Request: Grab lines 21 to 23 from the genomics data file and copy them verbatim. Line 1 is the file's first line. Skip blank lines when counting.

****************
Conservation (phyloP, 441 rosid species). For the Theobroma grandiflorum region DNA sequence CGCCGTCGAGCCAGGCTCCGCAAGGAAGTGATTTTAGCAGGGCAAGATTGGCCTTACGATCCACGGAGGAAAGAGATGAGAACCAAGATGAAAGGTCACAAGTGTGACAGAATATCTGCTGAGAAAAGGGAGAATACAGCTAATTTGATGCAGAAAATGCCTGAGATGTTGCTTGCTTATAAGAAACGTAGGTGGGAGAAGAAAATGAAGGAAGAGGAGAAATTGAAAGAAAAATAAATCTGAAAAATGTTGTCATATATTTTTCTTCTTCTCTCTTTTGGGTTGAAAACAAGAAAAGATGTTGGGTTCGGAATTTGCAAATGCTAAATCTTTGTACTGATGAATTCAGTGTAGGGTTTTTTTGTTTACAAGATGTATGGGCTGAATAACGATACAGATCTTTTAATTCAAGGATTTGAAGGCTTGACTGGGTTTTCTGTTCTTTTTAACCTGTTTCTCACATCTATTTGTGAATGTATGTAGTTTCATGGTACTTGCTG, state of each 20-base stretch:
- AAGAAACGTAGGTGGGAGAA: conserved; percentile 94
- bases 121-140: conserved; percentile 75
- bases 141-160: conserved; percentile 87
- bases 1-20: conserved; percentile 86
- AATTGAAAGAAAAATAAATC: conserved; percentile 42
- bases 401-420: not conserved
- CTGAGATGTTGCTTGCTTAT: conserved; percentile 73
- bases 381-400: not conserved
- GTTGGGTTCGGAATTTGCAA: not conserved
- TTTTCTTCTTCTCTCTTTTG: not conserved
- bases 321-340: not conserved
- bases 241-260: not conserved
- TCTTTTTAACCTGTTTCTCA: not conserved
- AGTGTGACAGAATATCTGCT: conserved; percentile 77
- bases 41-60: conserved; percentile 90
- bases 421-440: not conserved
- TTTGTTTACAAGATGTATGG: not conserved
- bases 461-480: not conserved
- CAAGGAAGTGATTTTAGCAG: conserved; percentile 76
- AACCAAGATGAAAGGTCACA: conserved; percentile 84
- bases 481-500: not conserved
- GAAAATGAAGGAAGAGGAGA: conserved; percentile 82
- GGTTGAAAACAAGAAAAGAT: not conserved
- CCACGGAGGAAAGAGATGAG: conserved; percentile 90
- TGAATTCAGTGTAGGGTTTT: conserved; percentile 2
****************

- AACCAAGATGAAAGGTCACA: conserved; percentile 84
- bases 481-500: not conserved
- GAAAATGAAGGAAGAGGAGA: conserved; percentile 82